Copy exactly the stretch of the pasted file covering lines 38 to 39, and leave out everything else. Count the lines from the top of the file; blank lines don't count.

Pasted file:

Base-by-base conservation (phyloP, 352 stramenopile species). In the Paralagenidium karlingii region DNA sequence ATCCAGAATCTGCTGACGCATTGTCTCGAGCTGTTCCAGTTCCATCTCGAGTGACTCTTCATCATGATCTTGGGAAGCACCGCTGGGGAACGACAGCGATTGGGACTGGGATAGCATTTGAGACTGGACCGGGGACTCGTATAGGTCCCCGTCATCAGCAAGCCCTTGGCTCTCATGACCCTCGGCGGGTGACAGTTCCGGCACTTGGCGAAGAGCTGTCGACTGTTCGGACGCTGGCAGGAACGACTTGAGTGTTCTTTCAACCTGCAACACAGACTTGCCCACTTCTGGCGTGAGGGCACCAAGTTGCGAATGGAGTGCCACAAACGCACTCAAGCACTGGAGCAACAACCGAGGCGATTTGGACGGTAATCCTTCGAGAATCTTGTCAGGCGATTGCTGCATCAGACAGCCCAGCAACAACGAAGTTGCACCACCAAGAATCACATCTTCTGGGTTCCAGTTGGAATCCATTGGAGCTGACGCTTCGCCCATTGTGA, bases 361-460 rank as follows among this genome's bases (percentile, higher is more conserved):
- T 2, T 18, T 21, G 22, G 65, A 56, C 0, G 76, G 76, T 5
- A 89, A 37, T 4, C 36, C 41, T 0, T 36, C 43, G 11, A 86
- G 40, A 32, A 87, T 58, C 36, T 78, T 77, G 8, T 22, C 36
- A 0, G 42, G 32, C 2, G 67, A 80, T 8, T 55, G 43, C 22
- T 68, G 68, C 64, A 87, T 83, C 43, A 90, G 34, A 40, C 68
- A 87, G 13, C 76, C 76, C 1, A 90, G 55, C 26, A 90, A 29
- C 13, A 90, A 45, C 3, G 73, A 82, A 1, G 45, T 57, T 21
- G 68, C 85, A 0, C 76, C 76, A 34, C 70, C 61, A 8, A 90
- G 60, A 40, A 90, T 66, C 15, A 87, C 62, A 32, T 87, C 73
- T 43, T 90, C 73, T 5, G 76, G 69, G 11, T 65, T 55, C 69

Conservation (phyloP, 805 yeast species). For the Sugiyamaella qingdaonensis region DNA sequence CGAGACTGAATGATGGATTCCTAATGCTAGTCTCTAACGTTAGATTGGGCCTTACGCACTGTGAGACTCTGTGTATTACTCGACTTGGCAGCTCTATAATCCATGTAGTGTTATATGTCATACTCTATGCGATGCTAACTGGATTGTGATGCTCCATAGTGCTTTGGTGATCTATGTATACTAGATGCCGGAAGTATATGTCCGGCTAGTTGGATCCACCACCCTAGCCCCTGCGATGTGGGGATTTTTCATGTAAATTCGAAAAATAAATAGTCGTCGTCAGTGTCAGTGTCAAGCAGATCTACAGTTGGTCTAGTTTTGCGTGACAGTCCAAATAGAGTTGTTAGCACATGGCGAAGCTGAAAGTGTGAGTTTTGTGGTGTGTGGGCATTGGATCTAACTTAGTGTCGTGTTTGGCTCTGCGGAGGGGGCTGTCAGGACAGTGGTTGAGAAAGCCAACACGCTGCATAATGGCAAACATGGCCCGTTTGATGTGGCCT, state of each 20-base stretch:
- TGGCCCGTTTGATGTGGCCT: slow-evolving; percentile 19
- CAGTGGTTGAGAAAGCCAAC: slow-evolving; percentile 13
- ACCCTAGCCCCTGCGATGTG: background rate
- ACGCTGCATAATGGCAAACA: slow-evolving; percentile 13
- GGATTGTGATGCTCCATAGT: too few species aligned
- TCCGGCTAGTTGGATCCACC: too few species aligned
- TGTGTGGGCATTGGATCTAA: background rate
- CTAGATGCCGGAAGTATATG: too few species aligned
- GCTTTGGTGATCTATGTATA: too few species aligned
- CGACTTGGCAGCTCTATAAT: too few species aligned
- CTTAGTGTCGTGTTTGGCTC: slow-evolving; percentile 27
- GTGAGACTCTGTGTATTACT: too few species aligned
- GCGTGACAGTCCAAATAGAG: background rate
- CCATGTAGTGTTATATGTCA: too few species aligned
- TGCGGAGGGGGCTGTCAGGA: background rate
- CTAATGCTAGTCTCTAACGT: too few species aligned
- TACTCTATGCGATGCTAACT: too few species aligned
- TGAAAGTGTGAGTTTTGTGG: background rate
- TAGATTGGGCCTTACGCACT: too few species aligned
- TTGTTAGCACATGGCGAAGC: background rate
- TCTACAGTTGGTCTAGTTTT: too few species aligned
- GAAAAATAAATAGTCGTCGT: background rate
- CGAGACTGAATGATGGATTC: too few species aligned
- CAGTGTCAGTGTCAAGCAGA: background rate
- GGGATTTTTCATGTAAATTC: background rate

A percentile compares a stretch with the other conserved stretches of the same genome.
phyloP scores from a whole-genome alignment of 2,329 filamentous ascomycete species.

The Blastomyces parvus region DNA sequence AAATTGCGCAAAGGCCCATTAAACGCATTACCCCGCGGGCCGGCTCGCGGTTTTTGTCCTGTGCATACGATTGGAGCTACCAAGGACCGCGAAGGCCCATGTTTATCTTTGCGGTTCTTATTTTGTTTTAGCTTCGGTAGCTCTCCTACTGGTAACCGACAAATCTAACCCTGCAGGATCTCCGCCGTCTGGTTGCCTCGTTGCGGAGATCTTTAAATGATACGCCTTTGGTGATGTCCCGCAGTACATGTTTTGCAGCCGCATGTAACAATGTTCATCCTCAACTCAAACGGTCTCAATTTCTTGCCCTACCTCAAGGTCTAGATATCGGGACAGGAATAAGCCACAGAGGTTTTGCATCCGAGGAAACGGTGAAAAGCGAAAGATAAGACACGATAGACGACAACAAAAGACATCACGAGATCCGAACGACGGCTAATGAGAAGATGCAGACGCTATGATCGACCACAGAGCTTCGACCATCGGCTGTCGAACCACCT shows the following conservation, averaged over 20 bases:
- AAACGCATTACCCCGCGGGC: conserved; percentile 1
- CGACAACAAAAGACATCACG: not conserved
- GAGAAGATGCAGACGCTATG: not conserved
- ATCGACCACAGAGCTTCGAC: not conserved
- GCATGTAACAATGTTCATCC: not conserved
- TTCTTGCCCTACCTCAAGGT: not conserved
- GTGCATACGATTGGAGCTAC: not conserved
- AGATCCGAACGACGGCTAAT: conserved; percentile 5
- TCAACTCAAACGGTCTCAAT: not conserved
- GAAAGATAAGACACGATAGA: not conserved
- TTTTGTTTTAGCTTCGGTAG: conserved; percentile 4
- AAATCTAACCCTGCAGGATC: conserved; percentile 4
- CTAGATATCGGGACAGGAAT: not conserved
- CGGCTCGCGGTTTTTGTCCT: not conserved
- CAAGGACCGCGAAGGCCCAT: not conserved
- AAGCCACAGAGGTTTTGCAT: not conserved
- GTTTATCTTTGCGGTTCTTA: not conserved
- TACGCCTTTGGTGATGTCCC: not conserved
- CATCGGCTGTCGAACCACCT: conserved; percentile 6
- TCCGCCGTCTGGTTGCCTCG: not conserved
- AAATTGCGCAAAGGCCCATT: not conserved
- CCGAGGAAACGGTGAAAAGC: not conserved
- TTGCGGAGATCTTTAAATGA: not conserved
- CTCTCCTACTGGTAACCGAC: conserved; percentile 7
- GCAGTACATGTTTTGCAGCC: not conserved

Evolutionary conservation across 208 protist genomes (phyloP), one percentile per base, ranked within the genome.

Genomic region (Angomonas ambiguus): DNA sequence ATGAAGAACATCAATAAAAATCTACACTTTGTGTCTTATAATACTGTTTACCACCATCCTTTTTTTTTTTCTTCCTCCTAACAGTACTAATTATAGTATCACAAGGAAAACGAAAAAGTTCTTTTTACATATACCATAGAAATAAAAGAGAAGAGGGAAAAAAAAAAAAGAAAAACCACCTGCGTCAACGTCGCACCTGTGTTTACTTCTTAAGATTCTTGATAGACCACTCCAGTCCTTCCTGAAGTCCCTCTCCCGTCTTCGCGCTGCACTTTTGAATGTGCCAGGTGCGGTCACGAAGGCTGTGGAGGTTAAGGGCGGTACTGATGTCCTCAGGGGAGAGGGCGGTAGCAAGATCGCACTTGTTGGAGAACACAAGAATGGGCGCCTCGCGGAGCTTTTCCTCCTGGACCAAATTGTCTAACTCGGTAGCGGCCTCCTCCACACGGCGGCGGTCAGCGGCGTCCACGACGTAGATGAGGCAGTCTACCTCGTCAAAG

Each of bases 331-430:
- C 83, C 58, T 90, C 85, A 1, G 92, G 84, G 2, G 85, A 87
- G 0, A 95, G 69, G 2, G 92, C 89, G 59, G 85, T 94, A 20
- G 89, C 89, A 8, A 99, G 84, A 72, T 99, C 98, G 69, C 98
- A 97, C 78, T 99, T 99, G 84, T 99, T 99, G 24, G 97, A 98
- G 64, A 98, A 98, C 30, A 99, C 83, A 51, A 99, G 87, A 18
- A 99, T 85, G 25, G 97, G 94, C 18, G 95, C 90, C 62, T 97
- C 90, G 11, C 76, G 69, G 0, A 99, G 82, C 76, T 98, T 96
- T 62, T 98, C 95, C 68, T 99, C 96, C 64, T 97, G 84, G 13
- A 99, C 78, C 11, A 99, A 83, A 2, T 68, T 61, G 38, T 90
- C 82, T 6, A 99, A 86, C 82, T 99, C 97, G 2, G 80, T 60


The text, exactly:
A percentile compares a stretch with the other conserved stretches of the same genome.
phyloP scores from a whole-genome alignment of 2,329 filamentous ascomycete species.